In 2007 we funded an innovative project that aimed to try to answer the question of how large a reserve would be needed to protect Brown Rockfish populations. The study, described in detail here, used genetic markers to determine where rockfish from one marine reserve ended up later in their lifespans. The evidence suggests that juvenile rockfish disperse fairly widely meaning that for reserves to work, we likely need a network of protected areas that are close enough to be connected by dispersal of the young.
How can we find and protect rockfish habitats?
In order to protect rockfish habitat, you need to know where it is. As you might guess from their common name, rockfish like rocks. They like to inhabit boulder piles, rock faces, and other rough and rugged underwater habitat.
For the past decade, SeaDoc has been collaborating with marine geologist Gary Greene to create underwater maps of the Salish Sea. (Greene's Tombolo mapping project is now part of SeaDoc's operation.)
Using multibeam bathymetry and sophisticated mapping technology, Greene and his team have mapped significant portions of the Salish Sea. These maps have allowed researchers to hone in on rocky outcroppings that provide potential rockfish habitat, which has accelerated the work of many researchers. Additionally, the maps have revealed other habitat areas with large impacts on the Salish Sea food web, such as the immense sand wave fields that provide protection for millions of Sand Lance. (Sand Lance are a crucial food source for many marine birds.)
Bringing people together to improve rockfish recovery
Many organizations and individuals are working on rockfish recovery, on both sides of the border. But sometimes that means that effort is duplicated or important research questions are going unanswered. One obvious solution is to bring all the researchers together to discuss their work, share ideas, and develop a research agenda that will help more researchers find money to do important projects.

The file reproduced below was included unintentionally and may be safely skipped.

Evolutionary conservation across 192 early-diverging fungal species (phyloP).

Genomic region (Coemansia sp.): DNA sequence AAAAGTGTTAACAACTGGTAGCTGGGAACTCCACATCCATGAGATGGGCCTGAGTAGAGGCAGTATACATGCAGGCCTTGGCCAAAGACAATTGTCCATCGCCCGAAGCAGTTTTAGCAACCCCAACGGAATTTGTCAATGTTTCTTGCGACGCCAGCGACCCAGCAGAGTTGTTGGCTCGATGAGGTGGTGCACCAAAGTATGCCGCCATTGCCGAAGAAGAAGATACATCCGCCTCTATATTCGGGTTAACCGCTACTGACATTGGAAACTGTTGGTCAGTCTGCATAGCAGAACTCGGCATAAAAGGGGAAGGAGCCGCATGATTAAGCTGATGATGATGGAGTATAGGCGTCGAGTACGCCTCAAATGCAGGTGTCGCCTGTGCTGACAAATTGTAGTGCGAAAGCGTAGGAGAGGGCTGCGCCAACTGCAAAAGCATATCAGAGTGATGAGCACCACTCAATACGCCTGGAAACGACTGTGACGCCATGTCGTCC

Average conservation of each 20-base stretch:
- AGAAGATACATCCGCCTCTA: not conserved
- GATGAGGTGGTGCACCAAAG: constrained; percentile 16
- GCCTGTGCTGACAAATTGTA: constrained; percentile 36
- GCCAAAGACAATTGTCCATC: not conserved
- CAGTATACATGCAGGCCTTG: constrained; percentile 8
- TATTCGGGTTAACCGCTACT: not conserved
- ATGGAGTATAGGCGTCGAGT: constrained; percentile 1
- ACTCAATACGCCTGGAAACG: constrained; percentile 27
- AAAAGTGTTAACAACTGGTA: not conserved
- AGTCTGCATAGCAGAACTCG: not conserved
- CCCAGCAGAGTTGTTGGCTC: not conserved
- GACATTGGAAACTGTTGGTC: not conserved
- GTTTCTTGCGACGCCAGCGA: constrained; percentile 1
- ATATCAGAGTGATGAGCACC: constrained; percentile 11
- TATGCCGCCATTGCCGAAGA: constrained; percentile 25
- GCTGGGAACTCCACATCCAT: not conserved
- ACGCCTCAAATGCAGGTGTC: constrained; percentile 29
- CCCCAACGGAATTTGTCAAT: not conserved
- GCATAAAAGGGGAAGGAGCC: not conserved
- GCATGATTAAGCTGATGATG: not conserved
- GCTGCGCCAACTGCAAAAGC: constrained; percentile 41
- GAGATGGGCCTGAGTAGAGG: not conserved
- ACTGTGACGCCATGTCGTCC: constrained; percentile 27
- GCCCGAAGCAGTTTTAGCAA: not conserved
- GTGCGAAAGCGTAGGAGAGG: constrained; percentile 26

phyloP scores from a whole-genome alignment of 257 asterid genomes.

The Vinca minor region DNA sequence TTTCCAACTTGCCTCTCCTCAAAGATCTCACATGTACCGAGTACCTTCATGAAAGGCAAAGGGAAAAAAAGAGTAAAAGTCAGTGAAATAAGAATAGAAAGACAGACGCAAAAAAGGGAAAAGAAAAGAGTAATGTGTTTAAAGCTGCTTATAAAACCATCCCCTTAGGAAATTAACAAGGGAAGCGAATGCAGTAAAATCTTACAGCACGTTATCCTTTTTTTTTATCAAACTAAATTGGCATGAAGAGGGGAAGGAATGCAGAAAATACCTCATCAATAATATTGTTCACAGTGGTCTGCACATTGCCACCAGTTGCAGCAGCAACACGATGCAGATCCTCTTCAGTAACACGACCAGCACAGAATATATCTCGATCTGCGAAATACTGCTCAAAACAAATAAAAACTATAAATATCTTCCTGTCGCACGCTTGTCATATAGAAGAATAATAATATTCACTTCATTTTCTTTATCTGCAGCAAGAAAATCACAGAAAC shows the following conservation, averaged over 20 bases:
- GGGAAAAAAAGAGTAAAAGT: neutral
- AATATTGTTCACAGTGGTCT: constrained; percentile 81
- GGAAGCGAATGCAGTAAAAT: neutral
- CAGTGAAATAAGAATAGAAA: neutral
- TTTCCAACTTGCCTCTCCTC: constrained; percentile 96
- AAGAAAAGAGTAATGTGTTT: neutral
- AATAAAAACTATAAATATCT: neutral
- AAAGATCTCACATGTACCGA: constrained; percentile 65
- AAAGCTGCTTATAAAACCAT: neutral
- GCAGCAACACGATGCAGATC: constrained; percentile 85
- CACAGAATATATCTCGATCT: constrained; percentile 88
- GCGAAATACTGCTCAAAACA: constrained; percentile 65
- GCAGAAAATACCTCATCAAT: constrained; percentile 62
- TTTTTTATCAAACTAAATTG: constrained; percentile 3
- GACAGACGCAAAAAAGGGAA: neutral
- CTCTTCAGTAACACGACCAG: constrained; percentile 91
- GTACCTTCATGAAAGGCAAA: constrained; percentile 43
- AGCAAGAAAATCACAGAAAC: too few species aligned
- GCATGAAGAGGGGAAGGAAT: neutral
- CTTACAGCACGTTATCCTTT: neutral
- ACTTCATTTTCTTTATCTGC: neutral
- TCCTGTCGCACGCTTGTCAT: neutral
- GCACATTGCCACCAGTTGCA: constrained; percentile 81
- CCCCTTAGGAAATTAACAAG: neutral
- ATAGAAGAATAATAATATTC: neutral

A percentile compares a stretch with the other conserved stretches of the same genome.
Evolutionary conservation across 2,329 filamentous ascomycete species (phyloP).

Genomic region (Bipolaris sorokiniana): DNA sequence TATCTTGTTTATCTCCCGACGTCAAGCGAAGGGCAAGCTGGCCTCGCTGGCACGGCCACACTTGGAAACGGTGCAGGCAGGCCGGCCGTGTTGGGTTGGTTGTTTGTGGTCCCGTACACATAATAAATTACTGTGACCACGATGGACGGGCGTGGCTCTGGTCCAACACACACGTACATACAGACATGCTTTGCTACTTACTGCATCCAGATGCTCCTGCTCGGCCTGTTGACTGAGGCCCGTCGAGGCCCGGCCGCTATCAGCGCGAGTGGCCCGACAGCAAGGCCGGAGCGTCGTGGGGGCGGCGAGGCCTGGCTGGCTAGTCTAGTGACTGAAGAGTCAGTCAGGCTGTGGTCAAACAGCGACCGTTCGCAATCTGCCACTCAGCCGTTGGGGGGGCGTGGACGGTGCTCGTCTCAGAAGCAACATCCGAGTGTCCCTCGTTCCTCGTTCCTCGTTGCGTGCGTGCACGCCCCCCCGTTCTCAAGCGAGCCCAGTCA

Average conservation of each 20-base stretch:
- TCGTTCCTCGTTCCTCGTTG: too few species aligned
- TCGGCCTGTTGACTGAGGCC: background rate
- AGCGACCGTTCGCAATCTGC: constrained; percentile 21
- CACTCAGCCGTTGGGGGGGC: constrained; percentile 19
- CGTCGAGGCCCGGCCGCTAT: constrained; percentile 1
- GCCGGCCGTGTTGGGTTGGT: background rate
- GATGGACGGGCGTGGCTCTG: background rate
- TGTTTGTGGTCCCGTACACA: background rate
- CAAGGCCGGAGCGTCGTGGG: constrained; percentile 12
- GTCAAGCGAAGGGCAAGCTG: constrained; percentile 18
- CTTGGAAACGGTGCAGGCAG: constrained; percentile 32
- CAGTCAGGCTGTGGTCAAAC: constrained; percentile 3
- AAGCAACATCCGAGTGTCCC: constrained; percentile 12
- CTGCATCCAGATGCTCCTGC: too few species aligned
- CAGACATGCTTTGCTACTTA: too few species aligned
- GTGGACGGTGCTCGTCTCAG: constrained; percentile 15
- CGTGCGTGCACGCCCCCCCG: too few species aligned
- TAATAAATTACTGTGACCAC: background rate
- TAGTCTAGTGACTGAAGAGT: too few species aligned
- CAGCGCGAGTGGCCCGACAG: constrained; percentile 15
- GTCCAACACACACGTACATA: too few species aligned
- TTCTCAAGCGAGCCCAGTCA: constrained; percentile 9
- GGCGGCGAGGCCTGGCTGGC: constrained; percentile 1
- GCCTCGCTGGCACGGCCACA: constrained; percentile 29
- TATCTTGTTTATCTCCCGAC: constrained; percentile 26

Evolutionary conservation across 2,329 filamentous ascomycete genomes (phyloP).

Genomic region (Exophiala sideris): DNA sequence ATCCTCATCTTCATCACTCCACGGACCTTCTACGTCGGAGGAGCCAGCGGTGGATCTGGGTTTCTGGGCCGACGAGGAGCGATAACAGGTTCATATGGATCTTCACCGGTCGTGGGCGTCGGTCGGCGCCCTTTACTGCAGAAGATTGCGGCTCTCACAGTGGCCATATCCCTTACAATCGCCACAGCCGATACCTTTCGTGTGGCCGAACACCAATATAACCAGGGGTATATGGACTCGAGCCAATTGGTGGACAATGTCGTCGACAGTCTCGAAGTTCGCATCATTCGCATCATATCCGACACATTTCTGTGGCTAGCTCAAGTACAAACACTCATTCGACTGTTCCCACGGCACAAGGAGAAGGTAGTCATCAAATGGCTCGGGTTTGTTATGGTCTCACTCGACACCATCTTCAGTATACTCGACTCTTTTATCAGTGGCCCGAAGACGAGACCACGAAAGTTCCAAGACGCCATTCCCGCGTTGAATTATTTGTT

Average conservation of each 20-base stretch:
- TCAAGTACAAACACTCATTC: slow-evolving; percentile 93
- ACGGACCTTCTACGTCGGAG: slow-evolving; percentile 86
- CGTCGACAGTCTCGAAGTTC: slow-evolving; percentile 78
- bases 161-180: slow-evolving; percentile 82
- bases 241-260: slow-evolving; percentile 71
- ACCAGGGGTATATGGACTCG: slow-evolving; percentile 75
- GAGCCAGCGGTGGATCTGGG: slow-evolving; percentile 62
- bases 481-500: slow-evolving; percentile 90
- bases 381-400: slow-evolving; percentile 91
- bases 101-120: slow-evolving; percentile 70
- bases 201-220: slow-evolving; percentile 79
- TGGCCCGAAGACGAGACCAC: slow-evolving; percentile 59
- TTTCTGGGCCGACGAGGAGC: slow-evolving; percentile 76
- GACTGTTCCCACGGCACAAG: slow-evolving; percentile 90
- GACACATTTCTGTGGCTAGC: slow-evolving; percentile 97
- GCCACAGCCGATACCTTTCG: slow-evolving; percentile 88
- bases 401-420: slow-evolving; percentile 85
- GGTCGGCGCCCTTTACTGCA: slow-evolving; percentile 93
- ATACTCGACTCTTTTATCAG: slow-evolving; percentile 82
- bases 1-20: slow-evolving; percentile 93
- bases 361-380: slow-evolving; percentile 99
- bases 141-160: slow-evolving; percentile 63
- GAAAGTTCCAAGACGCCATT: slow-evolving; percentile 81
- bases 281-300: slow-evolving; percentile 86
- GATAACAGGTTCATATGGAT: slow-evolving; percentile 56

But it's not always so simple. For example, when 3 species of rockfish were listed as Endangered under the Federal Endangered Species Act, NOAA Fisheries needed to come up with a management plan, and wanted to bring together all the scientists working on rockfish recovery. But due to funding constraints, they weren't able to include Canadian scientists. So SeaDoc stepped in to co-sponsor the workshop and made it possible for Canadian scientists to be represented, which ended up being an important part of the conference. Like almost all the issues facing the Salish Sea, rockfish recovery is not limited to just one side of the border.
SeaDoc's involvement in complex issues
Although SeaDoc is a relatively small organization, our ecosystem-level focus and our base of private support allows us to identify important knowledge gaps - such as the location of rockfish habitat, or the dispersal of rockfish populations - and move quickly to fill them. The issue of rockfish recovery is too big for any one organization to solve, but SeaDoc has provided crucial tools and scientific information that is aiding many of the groups working on this complex issue.